This is the atmosphere that Nintendo had to contend with. Minoru Arakawa, Hiroshi's son in law, took on the task of building the company in the US and his first attempts centred on the arcades. From a base in New York he tried to sell thousands of Radarscope games - yes the very ones that Miyamoto was supposed to reprogram because they were so useless! Of course he failed but Donkey Kong was coming to the rescue.
The fledgling company moved to Seattle and waited for the new game chips. When it arrived they were in a state of shock - Donkey Kong did not sound like a winner and they assumed that they could add it to the unsellable stock pile of radarscope games! But they gave it a go. They first had to give the Japanese characters English names - the princess was called Pauline after the warehouse manager's wife but what to name the short and stout carpenter with the red cap? The answer came when they opened the door to their irate landlord wanting the rent paid. His name was Mario Segali and the character was at once dubbed Mario, Super Mario...
Donkey Kong many not have sounded like a hit but it was addictive and the number of games that Nintendo of America (NOA) sold increased each day. Next it was time to sell the games console but this wasn't easy. The Famicom had been remodelled - it was now a smart grey and was called the Advanced Video System (AVS). But the toy distribution chain in the US was still feeling the losses inflicted by Atari and the others. They refused to even stock the Nintendo machine.
Arakawa and his team worked hard to convince them. They laid on demonstrations, begged retailers to take some machine to see what would happen. They made it a risk free proposition and still most declined the offer! A company with less drive and commitment would have given up but Arakawa and his small team worked hard and got a foot in the door. The AVS wasn't an instant success but it did sell well enough to convince any retailer that had stocked it once to carry on stocking it. The sales grew slowly and steadily as the word spread that Nintendo was the machine to have because they have the great games.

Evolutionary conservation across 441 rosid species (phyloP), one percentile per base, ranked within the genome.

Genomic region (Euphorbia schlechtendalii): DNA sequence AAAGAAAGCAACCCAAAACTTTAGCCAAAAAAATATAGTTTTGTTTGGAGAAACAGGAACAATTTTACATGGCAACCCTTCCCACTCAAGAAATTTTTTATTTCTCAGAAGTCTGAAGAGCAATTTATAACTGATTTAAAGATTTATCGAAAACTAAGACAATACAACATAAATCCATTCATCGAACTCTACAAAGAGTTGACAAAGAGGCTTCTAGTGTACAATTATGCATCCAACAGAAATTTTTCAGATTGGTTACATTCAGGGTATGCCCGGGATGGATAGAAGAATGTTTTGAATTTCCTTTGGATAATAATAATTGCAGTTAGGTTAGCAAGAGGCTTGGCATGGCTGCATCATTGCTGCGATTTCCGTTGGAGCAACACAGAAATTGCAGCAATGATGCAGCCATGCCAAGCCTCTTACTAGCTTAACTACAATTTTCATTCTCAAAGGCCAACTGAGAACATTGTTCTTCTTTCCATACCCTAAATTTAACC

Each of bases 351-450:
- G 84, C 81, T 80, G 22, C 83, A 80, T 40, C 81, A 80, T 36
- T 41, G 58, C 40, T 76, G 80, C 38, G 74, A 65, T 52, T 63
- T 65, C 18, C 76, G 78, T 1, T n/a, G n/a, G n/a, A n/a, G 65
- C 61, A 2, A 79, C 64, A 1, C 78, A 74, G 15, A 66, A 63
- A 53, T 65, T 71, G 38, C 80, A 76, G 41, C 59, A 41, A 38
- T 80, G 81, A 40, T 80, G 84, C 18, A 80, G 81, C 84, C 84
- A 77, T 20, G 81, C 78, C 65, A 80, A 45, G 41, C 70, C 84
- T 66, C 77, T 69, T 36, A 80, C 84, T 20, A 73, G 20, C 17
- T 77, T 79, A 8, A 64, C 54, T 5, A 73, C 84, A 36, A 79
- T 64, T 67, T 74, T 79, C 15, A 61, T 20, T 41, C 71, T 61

NOA grew and grew. It used the same sort of licensing arrangement for third party games that Hiroshi had instigated in Japan. It also ran Nintendo Power - a magazine with a huge circulation - around 5 million! - that was sent to every console owner and is still being published.
The magazine was used to preview games and build up the market before they were released. This was fine as long as it was one of your games that was being hyped but what if it wasn't. The licensing system and the power that Nintendo had created a great deal of bad feeling even in those companies that made huge profits via NOA. The suspicion was always that the profits would have been even more if NOA had manufactured more cartridges or hyped the game more in Nintendo Power.
Eventually all of this came to a head in a number of law suites for anti-trust violations. NOA's competitors claimed that they controlled the market for their own benefit and this amounted to an unfair restraint of trade. Arakawa and his team had rebuilt the video games industry in the USA and were being made to pay the price of success.
For a while Nintendo started to lag in the market. It was slow to bring out a 16-bit console and this allowed Sega among others to catch up.Then the Sony Playstation and the Microsoft XBox seemed to be taking game playing into new territories as games consoles rival the power of desktop machines. Of course Nintendo had the last laugh in that its comparatively recent introduction of the WII has really taken computer games into completely new territories with the introduction of more sophisticated input devices. With the WII Nintendo is still innovating and still choosing strange names for its products!
If you want to know more about Nintendo's history - and there are lots of incidents I haven't told you about like MCA suing over copyright infringement of King Kong - read Game Over - Nintendo's Battle to Dominate An Industry by David Sheff
Details of Game Over can be found at the top of the sidebar.
The Nintendo Database includes a histoy of the company and its products from 1889 to 2006.